Saturday, August 20, 2022

The Surprising Humanity of Resident Alien


Scott D. Parker

I really enjoy being surprised by stories and characters.

I started watching the TV show Castle because of the premise and Nathan Fillion, but over time realized that Stana Katic’s Beckett was a deeply emotional character that arguably had the biggest character arc of the entire series. John Scalzi’s novel Redshirts was advertised as a Star Trek parody but ended up delivering an emotional ending so vivid that on the day I finished the story, I couldn’t even talk through the ending to my wife without breaking down.

Add to this list the TV show Resident Alien on the Syfy Channel (still dislike that styling). Billed as a starring vehicle for Alan Tudyk, Resident Alien follows Tudyk’s alien character as he crashes in a small Colorado today. He assumes the physical form of the town doctor—Harry Vanderspeigle, a human who does not survive—and attempts to go about his mission to destroy all humans. In the process, however, he meets and interacts with the residents of Patience, Colorado, and learns what it means to be human and all the messiness therein.

Let’s be honest: Tudyk is a gifted actor who can make you laugh so hard you’ll stomach will ache. A great example of this is the movie “Death at a Funeral,” the original British version. Here, Tudyk’s Harry has an odd way to “smiling,” a childlike wonder at the world, a love of “Law and Order,” and a penchant of saying exactly what he’s thinking without any nuance. In every episode, there will be moments that will definitely make you laugh out loud.

A show like this might need someone of Tudyk’s caliber to get it greenlit, but the supporting cast is what makes the difference, and in Resident Alien, the cast is wonderfully just…normal. And human.

Sara Tomko plays Asta Twelvetrees, a Native American nurse who works with Tudyk’s Henry very close. She’s a town native—nearly all the characters are, a trait that plays into the interactions—who gave up her daughter when she got pregnant in high school, the father being a pretty abusive guy. That decision haunts Asta as it would anyone, which is especially hard when the daughter is now in high school herself.

Asta’s best friend, D’Arcy Bloom (Alice Wetterlund), owns the town bar after a skiing accident at the Olympics derailed her career. She’s a borderline alcoholic who so often makes the wrong decisions that you basically think her lot in life is already cast. She thinks that, too, so when she interacts with everyone, there’s general assumption D’Arcy will just always choose wrong.

Sheriff Mike Thompson (Corey Reynolds) and Deputy Liv Baker (Elizabeth Bowen) provide a steady dose of comedy (just in case you think I’m only zeroing in on the everyday drama). Mike’s a veteran cop from Washington, DC, who left the big city for the small town after his partner was killed. He often doesn’t have the right ideas but hides that fact behind over-the-top bluster. Liv is basically ignored by Mike even though she has her brain in the police game and is often correct about the central mystery of the story: what really happened to the real Harry and why are the government officials snooping around. Bowen deadpan delivery, laced with a real-world resignation that she knows she’s too good for the department but doesn’t know how or where to move.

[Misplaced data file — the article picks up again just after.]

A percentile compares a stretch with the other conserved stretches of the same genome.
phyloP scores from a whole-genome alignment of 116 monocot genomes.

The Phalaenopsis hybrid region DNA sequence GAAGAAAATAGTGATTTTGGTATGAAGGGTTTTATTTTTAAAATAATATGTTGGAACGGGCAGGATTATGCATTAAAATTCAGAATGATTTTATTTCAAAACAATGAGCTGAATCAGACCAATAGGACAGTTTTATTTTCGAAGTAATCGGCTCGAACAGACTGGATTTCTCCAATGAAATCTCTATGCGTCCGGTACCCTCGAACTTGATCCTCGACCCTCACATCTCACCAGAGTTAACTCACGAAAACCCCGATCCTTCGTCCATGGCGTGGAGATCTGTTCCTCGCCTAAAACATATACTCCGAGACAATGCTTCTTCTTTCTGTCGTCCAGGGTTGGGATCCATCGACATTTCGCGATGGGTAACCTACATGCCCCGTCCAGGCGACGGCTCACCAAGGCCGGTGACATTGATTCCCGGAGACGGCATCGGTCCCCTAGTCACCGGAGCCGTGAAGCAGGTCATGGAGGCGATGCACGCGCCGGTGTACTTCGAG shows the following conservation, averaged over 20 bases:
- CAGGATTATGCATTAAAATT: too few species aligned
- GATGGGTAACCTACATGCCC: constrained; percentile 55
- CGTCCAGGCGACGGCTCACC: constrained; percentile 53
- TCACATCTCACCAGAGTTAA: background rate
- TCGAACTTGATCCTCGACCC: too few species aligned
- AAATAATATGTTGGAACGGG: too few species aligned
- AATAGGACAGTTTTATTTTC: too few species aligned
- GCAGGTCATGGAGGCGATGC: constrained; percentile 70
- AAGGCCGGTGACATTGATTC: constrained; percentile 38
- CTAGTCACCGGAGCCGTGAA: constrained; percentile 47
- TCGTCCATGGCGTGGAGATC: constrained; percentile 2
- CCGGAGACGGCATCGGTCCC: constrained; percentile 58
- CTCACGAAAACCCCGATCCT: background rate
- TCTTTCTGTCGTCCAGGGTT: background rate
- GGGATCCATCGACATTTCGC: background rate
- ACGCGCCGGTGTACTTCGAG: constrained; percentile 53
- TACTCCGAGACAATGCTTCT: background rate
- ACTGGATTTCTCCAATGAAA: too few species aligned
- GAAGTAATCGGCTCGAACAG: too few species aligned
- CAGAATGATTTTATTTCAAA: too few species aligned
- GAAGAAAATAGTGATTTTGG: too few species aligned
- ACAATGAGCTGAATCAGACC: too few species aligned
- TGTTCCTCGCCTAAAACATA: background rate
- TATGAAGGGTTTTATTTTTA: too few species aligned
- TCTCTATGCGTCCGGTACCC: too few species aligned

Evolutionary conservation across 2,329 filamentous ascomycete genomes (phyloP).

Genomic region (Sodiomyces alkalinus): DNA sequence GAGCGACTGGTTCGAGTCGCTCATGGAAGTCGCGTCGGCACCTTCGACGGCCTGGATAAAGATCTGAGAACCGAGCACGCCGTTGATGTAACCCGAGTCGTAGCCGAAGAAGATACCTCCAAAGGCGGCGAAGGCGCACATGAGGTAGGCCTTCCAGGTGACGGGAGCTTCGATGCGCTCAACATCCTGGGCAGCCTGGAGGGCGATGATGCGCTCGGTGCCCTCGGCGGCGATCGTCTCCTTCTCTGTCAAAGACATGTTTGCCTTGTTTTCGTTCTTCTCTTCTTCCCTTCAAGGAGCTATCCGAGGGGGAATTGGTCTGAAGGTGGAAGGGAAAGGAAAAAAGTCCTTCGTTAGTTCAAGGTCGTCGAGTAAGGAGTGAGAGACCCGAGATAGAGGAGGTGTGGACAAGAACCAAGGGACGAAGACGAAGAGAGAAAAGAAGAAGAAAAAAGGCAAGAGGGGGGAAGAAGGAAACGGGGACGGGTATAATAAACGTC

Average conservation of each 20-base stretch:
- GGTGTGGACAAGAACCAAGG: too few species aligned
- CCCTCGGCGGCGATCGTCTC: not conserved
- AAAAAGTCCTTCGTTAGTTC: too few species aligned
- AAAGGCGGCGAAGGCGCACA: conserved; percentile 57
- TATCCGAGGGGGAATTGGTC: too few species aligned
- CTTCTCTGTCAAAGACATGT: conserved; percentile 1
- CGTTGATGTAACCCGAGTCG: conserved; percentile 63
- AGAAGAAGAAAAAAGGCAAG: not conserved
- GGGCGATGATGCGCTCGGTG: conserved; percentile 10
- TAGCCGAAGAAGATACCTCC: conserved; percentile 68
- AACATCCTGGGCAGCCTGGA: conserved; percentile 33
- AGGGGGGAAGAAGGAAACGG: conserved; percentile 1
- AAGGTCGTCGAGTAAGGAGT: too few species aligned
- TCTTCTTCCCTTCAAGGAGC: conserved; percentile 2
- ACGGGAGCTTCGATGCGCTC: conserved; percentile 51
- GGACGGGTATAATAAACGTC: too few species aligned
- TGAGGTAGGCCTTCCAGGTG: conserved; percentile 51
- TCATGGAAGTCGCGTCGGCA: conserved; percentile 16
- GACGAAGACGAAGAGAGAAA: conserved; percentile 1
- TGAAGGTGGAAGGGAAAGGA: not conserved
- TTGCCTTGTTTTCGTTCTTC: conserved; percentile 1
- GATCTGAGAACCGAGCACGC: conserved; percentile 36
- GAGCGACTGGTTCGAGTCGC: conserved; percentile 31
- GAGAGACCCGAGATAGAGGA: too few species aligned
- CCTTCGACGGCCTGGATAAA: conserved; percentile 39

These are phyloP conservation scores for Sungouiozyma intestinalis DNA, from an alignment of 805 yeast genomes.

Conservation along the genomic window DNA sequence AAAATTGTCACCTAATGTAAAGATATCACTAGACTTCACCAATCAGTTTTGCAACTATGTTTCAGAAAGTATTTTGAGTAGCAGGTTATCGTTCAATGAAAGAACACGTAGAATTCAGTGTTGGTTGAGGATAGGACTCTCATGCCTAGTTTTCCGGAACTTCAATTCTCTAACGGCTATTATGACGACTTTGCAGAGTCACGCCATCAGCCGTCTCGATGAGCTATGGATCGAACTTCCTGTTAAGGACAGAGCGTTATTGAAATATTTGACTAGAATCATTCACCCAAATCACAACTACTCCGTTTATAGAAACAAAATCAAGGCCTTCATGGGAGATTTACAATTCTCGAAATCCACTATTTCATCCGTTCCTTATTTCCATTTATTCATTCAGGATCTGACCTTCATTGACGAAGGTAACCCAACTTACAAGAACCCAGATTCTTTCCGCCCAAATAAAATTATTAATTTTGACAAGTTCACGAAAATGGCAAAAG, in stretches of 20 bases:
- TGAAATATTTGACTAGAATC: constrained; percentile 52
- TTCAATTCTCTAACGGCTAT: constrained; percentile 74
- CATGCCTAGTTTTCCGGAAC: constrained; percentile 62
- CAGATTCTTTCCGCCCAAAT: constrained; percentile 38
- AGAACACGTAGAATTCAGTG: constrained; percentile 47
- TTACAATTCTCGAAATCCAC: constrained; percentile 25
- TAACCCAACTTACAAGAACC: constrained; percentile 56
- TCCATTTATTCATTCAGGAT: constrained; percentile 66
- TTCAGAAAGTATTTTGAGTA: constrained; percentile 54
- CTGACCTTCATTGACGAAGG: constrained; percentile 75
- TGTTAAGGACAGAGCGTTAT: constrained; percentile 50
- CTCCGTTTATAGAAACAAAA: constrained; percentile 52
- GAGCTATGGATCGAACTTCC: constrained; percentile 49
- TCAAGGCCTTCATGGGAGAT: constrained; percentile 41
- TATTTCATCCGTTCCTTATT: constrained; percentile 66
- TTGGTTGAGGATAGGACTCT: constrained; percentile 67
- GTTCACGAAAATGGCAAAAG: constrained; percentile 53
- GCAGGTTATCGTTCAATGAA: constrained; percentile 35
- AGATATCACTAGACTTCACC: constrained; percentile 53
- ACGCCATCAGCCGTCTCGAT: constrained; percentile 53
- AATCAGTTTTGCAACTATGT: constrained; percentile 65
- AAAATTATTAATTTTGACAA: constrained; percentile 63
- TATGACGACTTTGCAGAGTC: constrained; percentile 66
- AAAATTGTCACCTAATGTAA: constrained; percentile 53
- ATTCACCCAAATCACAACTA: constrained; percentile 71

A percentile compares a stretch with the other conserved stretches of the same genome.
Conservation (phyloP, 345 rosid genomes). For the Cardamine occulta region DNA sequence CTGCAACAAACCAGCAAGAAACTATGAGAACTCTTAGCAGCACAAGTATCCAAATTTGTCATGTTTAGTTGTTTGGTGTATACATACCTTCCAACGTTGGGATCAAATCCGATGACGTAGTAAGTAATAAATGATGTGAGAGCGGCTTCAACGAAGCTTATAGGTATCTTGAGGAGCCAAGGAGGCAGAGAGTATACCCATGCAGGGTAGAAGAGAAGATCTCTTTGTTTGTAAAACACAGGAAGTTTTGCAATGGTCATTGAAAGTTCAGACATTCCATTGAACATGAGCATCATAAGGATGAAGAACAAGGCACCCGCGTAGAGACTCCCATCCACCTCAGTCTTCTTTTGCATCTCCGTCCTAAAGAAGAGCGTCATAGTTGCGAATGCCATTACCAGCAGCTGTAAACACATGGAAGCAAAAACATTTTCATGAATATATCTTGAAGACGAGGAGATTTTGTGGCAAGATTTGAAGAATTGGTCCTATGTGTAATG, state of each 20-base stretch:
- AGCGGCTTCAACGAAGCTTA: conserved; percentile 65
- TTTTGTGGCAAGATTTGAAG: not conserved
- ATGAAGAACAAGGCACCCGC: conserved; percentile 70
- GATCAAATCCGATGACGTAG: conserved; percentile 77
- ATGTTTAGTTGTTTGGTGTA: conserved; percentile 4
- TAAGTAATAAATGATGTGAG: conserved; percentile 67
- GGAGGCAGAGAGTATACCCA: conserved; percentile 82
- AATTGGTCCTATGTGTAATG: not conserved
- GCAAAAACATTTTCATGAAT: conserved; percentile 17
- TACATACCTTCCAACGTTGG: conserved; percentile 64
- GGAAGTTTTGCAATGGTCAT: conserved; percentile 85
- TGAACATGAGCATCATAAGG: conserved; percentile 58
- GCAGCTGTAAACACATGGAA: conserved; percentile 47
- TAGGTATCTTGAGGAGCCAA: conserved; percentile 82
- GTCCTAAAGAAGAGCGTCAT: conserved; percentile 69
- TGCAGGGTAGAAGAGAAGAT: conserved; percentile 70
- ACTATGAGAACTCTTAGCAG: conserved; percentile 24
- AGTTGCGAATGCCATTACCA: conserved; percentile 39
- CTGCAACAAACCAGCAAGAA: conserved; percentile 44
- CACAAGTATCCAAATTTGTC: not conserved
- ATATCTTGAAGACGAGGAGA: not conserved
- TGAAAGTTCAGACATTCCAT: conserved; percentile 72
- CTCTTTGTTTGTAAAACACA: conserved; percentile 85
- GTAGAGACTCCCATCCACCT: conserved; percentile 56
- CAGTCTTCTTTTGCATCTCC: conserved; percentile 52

The mayor is a young Ben Hawthorne (Levi Fiehler), a slight man who likes to make candles and takes a backseat in nearly everything and from everyone, especially his more dominant wife, Kate (Meredith Garretson). He dated D’Arcy when they were in school together and Kate sometimes wonders if there’s still a spark.

There a pair of child actors work mentioning as well. Judah Prehn plays Max Hawthorne, the only child of the mayor and his wife. He and his best friend, Sahar, (Gracelyn Awad Rinke) can see Tudyk’s true alien form. Initially they’re scared but soon some to realize they can get things just by threatening Henry.

This may seem like a lot but the story lines are woven pretty well. There is the overarching story of Tudyk’s true mission and which humans ultimately come to know the truth. That’s almost always played for laughs and the laughs are full and genuine.

But it’s the small moments that makes this show rise above others and shine, and this week’s episode was a great example. Asta did a thing that tormented her so Harry used his alien ability and wiped her memory of the incident. The ripple effect meant she missed not only that memory but other things as well, things that hurt others. It was then that Asta told Harry that everything humans experienced, the good as well as the bad, is equally important. For Harry, he’d just as well just be happy, yet that’s not always possible.

D’Arcy’s actions the past few episodes, relationship-wise, were like walking on thin ice. Would she keep making the bad decision and self-sabotaging her life? That’s what she’s always done and there was a moment in this week’s episode when she fell back into the same habit. She had a moment of reflection and made her choice.

Lastly, there was a recurring theme of death, specifically end-of-life. Henry doesn’t understand it and wants to just have it happen away from him. But as a doctor, he needed to be with a dying man who told Henry how good his long life was and how ready he was to see his deceased wife.

Within the span of about ten minutes of the episode, I went from laughing and literally holding my sides to wiping away the sting of tears.

That’s the kind of show Resident Alien is because that’s the way life is. This is a great show and I highly recommend it.

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